Beware of Pity
by Stefan Zweig
Billed not only as a great novel but one of the greatest ever by no less a man than my father, there was quite a lot riding on this, my first experience of Zweig, whose reputation in the English speaking world is enjoying a bit of a renaissance thanks to the efforts of Pushkin Press and NYRB Classics. My Dad thankfully knows his stuff (he's 'phone-a-friend' clever) and Beware of Pityis a brilliant novel on many levels. That warning contained in the title is a hugely relevant corrective to anyone who finds themselves in the habit of looking after those they feel sorry for, a dubious motivation as Zweig quickly points out when he describes the two kinds of pity.
'One, the weak and sentimental kind, which is really no more than the heart's impatience to be rid as quickly as possible of the painful emotion aroused by the sight of another's unhappiness, that pity which is not compassion, but only an instinctive desire to fortify one's own soul against the sufferings of another; and the other, the only kind that counts, the unsentimental but creative kind, which knows what it is about and is determined to hold out, in patience and forbearance, to the very limit of its strength and even beyond.'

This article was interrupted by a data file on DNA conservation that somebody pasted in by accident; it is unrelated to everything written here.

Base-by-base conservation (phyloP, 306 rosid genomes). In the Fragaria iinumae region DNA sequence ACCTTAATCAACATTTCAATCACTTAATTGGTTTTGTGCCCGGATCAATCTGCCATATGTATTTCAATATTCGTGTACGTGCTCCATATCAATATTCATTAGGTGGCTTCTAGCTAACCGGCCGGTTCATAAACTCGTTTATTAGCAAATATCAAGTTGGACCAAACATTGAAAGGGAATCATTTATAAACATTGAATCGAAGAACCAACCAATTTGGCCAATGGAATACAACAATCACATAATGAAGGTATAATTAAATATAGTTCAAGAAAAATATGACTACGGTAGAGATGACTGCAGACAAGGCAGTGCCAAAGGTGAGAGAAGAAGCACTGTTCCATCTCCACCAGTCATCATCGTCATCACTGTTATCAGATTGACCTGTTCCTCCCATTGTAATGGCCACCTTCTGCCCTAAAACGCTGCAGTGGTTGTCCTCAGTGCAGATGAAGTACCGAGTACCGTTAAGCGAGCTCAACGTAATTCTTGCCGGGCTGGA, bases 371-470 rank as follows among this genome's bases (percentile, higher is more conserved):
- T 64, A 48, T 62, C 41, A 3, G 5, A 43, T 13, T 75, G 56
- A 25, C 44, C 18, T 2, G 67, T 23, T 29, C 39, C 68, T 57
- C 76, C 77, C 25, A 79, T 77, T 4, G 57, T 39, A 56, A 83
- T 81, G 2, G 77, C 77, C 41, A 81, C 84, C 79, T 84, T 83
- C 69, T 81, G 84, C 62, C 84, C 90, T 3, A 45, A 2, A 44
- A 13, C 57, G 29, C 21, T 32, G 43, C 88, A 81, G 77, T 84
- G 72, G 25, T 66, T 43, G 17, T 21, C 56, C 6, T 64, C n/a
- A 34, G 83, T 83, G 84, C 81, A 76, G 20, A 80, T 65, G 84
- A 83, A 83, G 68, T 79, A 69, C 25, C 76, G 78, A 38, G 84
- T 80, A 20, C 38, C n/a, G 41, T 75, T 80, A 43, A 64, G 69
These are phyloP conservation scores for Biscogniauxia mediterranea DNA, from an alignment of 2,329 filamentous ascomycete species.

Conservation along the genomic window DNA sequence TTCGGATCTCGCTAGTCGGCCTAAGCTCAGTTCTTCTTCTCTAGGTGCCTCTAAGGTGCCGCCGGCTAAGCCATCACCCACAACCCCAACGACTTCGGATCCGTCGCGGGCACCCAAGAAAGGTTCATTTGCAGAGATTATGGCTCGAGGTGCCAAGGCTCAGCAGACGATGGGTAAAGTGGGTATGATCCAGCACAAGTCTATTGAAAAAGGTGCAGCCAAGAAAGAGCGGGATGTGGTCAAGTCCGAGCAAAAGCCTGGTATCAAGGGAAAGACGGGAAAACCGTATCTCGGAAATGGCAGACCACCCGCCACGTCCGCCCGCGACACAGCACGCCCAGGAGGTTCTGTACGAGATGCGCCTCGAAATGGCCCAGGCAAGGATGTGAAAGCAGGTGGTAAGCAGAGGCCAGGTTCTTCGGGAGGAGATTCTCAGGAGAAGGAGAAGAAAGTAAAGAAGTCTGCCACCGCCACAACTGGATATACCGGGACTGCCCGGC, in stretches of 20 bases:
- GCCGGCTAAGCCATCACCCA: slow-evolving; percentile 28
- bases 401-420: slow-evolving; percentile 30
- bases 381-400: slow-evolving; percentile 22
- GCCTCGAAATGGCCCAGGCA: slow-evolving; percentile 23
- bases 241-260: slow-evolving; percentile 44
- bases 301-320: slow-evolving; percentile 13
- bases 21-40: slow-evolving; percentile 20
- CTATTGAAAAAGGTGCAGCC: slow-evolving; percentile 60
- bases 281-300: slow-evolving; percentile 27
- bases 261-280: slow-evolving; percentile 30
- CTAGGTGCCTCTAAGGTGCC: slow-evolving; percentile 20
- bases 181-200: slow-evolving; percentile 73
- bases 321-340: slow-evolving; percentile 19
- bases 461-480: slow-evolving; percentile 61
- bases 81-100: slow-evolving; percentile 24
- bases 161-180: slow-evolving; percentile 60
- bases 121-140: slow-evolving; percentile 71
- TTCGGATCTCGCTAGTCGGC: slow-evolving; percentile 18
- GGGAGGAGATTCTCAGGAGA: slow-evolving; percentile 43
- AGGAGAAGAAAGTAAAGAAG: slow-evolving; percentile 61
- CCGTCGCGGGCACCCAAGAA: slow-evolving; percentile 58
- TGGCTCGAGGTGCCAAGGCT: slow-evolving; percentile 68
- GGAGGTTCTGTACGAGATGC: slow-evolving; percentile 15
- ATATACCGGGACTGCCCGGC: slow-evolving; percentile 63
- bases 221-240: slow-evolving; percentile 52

In an introduction it is explained that this story was related in person by its protagonist, Captain Hofmiller of the Commissariat, in the years leading up to the Second World War. Irked at the way others regard him as a decorated soldier he determines to 'compel you to hear from my own lips by what torturous paths I attained the status of hero.' In 1913 as a 25-year old second lieutenant with the Imperial Uhlans he commits what the French call a 'gaffe', a social faux-pas which sets in motion a series of events from which it is difficult, even after the passage of many years, 'to decide exactly where my sheer gaucherie ended and my guilt began.' Keen to use what he can to advance his status Hofmiller gratefully accepts the opportunity to attend a dinner at the imposing schloss of Kekesfalva. The evening doesn't begin well when he is late (before such a thing became fashionable) but it isn't long before he is enjoying his surroundings and when the evening develops into a night dancing he gets caught up in the atmosphere, remembering as a matter of protocol, not to mention a possibility of further increasing his positive image, to ask the daughter of the house to dance. He is baffled by her extreme and emotional reaction, horrified to see the head-turning and music silencing effect it has on the evening. Edith, it turns out is lame and Hofmiller makes what apologies he can during the confusion, beating a hasty retreat from his evening amongst the higher echelons.